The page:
“I hit him so hard, the clash of helmets and pads sounded like a gunshot across the field. I crushed him with the hit, held on to him, and crushed him again when I slammed him into the ground . . . I had arrived.”
Arlo Brodie loves being at the heart of the action on the football field, getting hit hard and hitting back harder. That’s where he belongs, leading his team to championships, becoming “Starlo” on his way to the top. Arlo’s dad cheers him on, but his mother quotes head injury statistics and refuses to watch games. Arlo’s girlfriend tries to make him see how dangerously he’s playing; when that doesn’t work, she calls time out on their relationship. Even Arlo’s coaches begin to track his hit count, ready to pull him off the field when he nears the limit. But Arlo’s not worried about tallying collisions. The winning plays, the cheering crowds, and the adrenaline rush are enough to convince Arlo that everything is OK—in spite of the pain, the pounding, the dizziness, and the confusion.
Hit Count explores America’s love affair with football and our attempts to reconcile the clear evidence of its dangers with our passion for the game.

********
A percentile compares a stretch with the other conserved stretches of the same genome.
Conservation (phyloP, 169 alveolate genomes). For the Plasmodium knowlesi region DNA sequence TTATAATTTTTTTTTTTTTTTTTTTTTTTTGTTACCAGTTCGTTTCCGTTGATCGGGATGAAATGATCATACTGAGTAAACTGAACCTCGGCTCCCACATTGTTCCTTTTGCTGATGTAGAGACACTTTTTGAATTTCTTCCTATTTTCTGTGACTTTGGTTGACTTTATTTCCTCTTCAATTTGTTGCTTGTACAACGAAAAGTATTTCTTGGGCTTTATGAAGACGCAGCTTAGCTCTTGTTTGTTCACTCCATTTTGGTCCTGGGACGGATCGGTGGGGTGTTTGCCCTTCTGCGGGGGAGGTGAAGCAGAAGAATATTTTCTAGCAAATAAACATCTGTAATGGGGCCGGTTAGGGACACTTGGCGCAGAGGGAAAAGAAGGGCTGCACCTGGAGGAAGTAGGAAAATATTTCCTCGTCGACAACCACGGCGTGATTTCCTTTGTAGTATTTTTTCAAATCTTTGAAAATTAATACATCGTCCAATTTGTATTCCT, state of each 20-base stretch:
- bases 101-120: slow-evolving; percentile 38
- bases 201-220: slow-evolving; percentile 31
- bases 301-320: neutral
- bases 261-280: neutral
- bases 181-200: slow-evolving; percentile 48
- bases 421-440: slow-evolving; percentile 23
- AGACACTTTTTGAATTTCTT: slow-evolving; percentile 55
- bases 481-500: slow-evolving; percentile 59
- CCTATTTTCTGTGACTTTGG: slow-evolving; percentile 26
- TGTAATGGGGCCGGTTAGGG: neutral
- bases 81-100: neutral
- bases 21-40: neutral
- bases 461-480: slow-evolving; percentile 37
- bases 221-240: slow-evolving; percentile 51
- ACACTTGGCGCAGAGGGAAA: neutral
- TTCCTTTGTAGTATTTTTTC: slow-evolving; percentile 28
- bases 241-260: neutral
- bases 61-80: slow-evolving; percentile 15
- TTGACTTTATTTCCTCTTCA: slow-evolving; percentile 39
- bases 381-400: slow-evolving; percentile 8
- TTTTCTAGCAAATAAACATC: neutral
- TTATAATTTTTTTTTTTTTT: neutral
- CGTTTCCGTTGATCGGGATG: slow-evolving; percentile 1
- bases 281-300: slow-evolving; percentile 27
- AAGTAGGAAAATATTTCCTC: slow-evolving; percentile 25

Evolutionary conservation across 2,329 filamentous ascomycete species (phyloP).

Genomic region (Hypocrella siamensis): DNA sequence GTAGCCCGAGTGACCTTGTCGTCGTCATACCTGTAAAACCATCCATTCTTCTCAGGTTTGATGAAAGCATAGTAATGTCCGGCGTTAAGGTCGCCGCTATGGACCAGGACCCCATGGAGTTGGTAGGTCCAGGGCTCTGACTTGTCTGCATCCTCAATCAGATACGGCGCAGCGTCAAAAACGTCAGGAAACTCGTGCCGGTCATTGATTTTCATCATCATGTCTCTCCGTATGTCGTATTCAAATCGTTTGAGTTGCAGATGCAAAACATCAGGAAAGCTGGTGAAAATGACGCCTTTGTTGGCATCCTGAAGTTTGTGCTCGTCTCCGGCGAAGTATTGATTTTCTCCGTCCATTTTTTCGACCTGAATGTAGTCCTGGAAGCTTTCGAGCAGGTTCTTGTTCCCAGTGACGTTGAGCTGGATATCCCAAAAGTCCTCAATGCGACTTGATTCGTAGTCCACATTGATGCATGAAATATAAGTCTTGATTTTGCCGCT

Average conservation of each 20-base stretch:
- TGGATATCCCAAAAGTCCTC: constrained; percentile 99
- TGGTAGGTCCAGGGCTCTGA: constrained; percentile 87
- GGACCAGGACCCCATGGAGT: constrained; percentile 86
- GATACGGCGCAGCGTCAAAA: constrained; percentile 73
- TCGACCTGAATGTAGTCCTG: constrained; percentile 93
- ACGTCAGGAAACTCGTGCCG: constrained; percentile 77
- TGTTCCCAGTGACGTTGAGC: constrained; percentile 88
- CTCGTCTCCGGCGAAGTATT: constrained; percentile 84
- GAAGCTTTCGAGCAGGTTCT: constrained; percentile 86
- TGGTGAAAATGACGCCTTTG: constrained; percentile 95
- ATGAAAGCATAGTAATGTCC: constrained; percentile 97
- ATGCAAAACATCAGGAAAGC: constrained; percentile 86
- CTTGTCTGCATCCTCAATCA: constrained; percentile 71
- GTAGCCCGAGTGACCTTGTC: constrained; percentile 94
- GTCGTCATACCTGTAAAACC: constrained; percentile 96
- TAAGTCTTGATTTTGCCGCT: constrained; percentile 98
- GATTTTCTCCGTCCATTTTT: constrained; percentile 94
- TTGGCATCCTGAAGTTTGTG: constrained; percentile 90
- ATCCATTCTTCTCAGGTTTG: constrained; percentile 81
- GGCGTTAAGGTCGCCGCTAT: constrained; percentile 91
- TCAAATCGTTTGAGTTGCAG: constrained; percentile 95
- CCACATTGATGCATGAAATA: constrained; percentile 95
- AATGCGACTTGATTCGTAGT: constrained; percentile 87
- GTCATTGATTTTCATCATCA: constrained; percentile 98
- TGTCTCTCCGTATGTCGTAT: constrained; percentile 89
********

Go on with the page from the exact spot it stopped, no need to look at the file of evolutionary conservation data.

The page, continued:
I received a free copy of this book via netgalley in exchange for an honest review.
This book seemed really good, but it fell completely flat for me. Arlo felt like two different people even from the very beginning. His tone of voice often changed and I am pretty sure it was just bad writing. The writing itself was childish and did not flow well at all.
There was an awful lot of repetition and boring monologue that was saying the same message over and over in a slightly different way. I felt like football (american football) was being shoved down my face. Yes I know it’s about that sport but surely there could have been a little more variation.
After a promising start this book did not keep my interest and I had to work hard to finish it.
2 out of 5 stars.